and you don't actually see a higher frame rate since teh monitor only refreshed at 60
  • -1 Hide
    gkay09 , June 17, 2010 10:25 AM
    CrashmanWait, Tom's has a favorite brand? I've heard rumors in the past that Asus got all of Tom's Hardware's attention...and Gigabyte has been getting a lot of awards so maybe them...where does ASRock come into all of this favoritism, from its use in previous low-cost SBM machines?


    Well I dint literally mean the ASRock is THE FAVORITE brand of TOMs, but with boards from ASRock based on the X58 chipset being one of their recommended, why not have tried their AMD chipset mobo too?
  • 7 Hide
    pauldh , June 17, 2010 10:31 AM
    adbatI plan to build a similar machine so it's nice to see the numbers :-)Again unlocking was successful the 50-50 chance do not apply to your tests.But no surprise this is a just enough machine.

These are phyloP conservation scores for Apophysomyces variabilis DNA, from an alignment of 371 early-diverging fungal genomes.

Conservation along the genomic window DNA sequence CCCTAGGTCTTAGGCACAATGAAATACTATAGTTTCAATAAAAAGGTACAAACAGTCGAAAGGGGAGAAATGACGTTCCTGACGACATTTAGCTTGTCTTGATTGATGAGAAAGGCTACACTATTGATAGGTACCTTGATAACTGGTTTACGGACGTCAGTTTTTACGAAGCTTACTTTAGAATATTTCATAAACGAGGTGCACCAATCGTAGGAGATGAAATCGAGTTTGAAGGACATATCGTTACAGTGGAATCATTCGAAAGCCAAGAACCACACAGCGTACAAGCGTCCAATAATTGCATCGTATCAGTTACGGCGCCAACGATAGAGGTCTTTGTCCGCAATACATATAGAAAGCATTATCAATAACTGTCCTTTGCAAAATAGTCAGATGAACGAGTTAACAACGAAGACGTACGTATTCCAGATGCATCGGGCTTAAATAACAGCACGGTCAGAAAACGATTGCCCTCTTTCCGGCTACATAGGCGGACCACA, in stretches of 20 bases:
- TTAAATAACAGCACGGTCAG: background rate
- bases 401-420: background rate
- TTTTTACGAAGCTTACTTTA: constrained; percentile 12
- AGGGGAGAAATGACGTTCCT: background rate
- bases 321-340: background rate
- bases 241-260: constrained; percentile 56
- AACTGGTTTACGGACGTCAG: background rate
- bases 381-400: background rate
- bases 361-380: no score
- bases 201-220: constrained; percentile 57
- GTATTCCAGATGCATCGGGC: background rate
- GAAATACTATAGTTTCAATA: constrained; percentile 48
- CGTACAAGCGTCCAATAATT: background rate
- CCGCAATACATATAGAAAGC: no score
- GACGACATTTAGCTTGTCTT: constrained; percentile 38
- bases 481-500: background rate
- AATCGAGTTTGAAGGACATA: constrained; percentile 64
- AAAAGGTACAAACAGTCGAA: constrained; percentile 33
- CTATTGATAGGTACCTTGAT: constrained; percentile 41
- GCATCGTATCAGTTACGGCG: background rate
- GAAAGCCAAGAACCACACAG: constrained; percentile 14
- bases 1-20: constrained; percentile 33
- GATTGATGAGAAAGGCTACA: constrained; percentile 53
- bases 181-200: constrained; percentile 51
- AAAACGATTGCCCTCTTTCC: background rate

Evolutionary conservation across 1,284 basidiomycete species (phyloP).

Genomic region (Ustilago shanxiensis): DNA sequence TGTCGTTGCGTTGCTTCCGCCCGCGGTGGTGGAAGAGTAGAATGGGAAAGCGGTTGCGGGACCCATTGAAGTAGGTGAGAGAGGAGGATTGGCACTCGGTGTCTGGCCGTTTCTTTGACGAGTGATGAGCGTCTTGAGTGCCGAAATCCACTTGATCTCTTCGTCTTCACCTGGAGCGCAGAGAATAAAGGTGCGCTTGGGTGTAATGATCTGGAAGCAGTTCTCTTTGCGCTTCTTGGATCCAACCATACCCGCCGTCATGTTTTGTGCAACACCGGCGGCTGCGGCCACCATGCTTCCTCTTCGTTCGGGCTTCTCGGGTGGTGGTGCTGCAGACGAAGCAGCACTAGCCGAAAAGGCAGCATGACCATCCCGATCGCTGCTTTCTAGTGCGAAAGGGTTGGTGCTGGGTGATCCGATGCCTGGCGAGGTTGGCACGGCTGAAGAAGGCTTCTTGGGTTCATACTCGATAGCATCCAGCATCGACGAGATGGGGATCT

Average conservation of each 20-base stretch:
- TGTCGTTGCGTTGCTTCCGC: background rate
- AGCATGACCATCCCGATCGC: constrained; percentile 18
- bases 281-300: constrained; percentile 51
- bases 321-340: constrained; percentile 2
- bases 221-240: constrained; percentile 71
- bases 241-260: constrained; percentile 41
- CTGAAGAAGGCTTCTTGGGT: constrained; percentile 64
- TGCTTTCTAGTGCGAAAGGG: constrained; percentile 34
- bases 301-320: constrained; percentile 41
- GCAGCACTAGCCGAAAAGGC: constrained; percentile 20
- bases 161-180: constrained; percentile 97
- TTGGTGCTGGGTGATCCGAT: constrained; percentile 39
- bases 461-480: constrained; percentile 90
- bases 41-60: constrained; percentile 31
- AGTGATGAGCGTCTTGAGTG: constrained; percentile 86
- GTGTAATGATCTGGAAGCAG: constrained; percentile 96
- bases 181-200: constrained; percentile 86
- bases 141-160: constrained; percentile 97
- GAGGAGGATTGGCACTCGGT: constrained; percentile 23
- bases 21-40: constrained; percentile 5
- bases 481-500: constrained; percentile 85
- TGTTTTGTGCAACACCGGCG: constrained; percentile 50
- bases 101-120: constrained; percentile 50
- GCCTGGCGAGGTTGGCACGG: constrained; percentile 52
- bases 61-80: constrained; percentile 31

Wait... Some stability issues (even at stock clocks) with this one, so the unlock was not a success. Overclocked data is for 3-cores at 3.556 GHz.

    We are 2/3 if you just count SBM's. This one joins a few other unsuccessful PII and Athlon II unlocks I've encountered so 50/50 is closer to my own findings.

    Our repeated advice: Spend a few bucks more on an X4 if you desire a quad.
  • 8 Hide
    pauldh , June 17, 2010 11:00 AM
    killerclickPlus keyboard, mouse, OS...By the way I love it how Tom's makes it sound that you can unlock cores in almost every AMD CPU. I tried with 3, 2 wouldn't unlock and the 3rd didn't make it even 20 minutes through Prime95.

    Plus a display too, if you need one. For us, that's $1400 alone and skews the value results a bit right?